Kolon Life Science apologized Monday for “mislabeling” one of its key compositions for Invossa-K Inj., a degenerative arthritis treatment, which had led the firm to suspend the distribution and sales of the treatment voluntarily.
|Kolon Life Science CEO Lee Woo-suk apologizes for the company’s mistake in accurately identifying the cell line for Invossa-K, during a news conference at the Korea Press Foundation in Jung-gu, central Seoul, Monday.|
The suspension came after the Ministry of Food and Drug Safety requested Kolon Life Science to discontinue the manufacturing and sales of Invossa-K after a Short Tandem Repeat analysis from Kolon TissueGene, its U.S. subsidiary, revealed the osteoarthritis treatment had a cell line different from the one permitted by the regulatory agency.
The ministry also banned doctors from prescribing this treatment. Currently, the company distributes its product to 443 hospitals and clinics.
After the report, the company shares in the local KOSDAQ market plummeted to 52,700 won ($46.5) as of 3:00 p.m., a drastic 29.92 percent decrease from the previous trading day. Shares of Kolon TissueGene also dropped to 24,150 won, 29.2 percent decrease from the previous trading day.
The suspension of the treatment will further impact the company’s sales this year as the drug is the main cash-cow of the company. Local investment firms, including NH Investment & Securities, had given positive opinions regarding the company’s shares as the company expected to administer over 4,000 doses of the treatment this year.
Considering that a dose of Invossa-K costs 7 million won, if the company reached its goal, Kolon Life Science would have recorded sales of 28 billion won alone with the treatment.
To minimize additional repercussion, the company held an emergency news conference and apologized for “mislabeling” the ingredient and explained the background behind the error.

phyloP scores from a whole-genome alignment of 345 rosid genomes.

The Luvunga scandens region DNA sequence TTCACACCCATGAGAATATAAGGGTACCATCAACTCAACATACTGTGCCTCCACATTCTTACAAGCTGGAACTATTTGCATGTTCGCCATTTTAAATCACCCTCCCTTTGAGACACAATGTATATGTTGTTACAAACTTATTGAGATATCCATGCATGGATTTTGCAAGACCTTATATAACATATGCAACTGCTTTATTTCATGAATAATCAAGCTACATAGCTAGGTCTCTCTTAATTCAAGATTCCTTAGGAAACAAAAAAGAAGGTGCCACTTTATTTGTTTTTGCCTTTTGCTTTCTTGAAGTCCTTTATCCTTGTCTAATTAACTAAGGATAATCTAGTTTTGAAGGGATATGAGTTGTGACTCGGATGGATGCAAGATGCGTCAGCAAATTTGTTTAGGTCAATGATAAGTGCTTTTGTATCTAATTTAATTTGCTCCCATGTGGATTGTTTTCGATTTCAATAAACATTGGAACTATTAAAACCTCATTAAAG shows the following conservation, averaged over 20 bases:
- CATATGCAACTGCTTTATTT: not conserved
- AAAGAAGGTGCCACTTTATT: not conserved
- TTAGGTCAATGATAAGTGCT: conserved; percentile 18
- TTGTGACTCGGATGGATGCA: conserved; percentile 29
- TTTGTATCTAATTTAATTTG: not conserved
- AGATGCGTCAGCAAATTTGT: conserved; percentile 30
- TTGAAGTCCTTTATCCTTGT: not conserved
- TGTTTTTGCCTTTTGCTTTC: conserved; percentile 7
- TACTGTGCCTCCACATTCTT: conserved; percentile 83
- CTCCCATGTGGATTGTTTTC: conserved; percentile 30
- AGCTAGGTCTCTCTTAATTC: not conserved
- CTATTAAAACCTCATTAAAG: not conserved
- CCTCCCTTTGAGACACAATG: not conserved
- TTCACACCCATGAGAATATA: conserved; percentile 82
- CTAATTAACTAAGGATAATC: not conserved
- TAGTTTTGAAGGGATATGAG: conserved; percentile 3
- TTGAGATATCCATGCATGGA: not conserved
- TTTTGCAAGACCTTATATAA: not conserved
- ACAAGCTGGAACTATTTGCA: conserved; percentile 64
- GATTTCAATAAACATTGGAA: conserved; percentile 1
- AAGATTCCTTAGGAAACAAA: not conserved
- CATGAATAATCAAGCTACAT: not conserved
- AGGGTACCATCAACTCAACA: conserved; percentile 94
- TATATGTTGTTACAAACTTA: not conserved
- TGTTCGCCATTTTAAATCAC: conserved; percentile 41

“The company apologizes and is embarrassed about the mislabeling of the cell line used in Invossa-K and has discontinued manufacturing and sales of the treatment,” Kolon Life Science CEO Lee Woo-suk said. “It was recently confirmed that the transformed cells (TC) that make up the transforming growth factor-beta1 (TGF-beta 1) comes from the kidney-derived 293 cells rather than the cartilage-derived cells.”
Lee added that due to the "technical limitations" in the early 2000s, TissueGene researchers had not been able to accurately identify the cell that had become the basis for Invossa.
“We know that many people are wondering how such a mistake happened. However, the finding happened 17 years ago when TissueGene was conducting early phase of research in a lab in a poor environment,” he said.
Lee also apologized to the government, academia, and businesses who are struggling to grow the bio-industry as well as the patients who need the Invossa-K.
“Since there was much attention toward Invossa-K, the first gene therapy product in Korea, we believe many people would have been disappointed by the news,” he added. “There may be people who doubt Kolon's ethics on this issue, but the company would like to stress that we voluntarily divulged the results as soon as we found out knowing that it would cause huge fallout to our company.”
Lee also emphasized that the composition of Invossa-K remains unchanged and that safety and efficacy of the treatment have not been affected by the results.
“The substance has not changed from clinical trial to market, and Kolon Life Science is confident regarding the safety and efficacy of the drug as Invossa-K’s kidney-derived 293 cells has been consistently used from clinical specimens to commercial products,” Lee said.” The company plans to conduct additional research to reaffirm the consistency of the cells used in Korea.”
However, the company’s mistake may put a damper on its plans to expand the market share of Invossa-K in the global market, industry watchers said.
The company is currently selling the treatment in Hong Kong and Macau, while it also signed an export deal with global pharmaceuticals company Mundipharma to ship products to seven Asian nations, including Singapore and Indonesia, after receiving approval from the countries.
Kolon also signed a contract with China Life Medical Centre to provide Invossa in Hainan, China for five years in 2018.
Both Mundipharma and China Life Medical Centre were not available for immediate comment regarding if the mislabeling of Invossa-K will have an impact on the companies’ contracts with Kolon Life Science.
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